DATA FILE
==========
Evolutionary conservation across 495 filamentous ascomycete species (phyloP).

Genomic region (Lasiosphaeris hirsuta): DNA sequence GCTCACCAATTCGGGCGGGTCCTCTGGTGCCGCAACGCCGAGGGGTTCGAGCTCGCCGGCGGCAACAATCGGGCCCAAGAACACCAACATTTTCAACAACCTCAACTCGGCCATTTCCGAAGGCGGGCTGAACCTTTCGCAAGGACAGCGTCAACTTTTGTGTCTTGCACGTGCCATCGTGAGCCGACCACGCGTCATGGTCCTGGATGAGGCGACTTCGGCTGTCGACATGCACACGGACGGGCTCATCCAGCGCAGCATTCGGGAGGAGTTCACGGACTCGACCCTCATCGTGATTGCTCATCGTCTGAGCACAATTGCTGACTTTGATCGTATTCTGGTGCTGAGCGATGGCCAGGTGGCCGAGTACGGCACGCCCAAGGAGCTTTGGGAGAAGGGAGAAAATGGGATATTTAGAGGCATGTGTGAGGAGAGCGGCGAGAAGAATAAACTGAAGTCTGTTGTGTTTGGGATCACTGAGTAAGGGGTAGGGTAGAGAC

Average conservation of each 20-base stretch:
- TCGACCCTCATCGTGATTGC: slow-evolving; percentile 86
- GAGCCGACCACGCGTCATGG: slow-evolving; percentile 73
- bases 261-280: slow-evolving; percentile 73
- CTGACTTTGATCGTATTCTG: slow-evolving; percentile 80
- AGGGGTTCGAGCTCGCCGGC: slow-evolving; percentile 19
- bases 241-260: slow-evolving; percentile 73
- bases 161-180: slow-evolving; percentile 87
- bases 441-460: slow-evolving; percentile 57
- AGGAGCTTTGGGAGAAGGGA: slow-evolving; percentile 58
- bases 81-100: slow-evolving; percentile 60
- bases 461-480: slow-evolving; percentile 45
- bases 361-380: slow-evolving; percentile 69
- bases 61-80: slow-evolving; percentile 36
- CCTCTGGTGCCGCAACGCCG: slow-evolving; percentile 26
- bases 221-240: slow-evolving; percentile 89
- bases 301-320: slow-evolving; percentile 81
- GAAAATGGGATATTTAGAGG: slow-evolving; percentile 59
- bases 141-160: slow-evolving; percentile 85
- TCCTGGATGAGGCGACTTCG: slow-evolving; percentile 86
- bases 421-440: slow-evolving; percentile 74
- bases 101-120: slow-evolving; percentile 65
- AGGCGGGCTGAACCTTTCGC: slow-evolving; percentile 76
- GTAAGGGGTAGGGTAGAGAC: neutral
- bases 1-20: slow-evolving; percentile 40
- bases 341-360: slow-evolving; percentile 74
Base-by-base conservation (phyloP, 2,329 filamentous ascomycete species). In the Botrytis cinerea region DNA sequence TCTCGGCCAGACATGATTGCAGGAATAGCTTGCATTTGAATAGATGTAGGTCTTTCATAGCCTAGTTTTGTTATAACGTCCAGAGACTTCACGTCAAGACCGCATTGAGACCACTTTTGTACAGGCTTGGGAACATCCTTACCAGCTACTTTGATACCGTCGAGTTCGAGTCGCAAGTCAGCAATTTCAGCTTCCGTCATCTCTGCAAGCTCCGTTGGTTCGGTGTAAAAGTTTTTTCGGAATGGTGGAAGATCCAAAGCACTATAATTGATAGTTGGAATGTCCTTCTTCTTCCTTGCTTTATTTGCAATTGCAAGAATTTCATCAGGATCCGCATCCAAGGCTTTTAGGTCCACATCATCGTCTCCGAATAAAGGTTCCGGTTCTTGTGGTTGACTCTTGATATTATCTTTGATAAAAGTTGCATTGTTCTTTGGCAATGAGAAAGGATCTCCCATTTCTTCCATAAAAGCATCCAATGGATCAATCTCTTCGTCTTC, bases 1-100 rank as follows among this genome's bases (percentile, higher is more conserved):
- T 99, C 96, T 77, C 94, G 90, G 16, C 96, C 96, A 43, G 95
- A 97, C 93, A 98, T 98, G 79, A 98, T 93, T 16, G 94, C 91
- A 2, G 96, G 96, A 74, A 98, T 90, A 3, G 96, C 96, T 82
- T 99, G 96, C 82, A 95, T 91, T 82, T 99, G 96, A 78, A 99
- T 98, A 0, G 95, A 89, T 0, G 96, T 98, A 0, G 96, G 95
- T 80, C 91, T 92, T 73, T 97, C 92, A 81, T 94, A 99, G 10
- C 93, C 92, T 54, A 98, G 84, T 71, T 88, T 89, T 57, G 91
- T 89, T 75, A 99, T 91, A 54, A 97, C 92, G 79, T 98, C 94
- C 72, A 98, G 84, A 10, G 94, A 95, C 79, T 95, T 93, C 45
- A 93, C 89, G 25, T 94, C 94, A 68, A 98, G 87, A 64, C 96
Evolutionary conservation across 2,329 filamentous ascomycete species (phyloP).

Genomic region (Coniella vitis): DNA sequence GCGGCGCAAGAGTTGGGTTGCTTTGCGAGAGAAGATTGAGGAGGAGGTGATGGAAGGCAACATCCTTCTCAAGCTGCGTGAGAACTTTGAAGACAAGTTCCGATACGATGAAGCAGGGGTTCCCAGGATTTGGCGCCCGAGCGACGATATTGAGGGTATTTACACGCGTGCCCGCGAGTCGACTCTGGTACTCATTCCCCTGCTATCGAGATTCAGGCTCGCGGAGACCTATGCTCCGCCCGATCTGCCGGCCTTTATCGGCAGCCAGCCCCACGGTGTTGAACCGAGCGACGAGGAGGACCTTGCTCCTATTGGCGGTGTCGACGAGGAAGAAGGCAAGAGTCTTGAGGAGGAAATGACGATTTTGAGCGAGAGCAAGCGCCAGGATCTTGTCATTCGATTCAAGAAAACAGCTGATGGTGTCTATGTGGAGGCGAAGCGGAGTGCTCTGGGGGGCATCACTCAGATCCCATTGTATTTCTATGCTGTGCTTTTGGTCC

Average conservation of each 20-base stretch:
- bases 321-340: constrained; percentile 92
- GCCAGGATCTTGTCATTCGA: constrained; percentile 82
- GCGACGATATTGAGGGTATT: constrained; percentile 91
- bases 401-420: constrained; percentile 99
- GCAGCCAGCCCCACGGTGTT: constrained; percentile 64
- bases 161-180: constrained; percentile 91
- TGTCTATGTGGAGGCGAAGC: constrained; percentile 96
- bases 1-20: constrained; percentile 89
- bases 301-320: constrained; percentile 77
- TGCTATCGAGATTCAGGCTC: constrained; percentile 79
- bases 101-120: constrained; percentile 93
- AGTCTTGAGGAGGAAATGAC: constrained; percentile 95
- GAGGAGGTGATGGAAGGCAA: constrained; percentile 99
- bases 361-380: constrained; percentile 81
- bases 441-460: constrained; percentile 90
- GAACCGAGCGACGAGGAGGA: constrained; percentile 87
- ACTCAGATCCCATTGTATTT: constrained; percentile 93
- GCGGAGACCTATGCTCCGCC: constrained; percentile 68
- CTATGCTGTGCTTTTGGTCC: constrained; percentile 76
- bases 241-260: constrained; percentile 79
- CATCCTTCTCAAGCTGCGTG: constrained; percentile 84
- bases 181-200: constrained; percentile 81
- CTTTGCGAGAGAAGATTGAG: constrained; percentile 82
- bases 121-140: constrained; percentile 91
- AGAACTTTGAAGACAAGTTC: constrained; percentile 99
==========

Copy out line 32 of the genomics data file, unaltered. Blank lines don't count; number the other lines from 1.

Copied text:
- A 2, G 96, G 96, A 74, A 98, T 90, A 3, G 96, C 96, T 82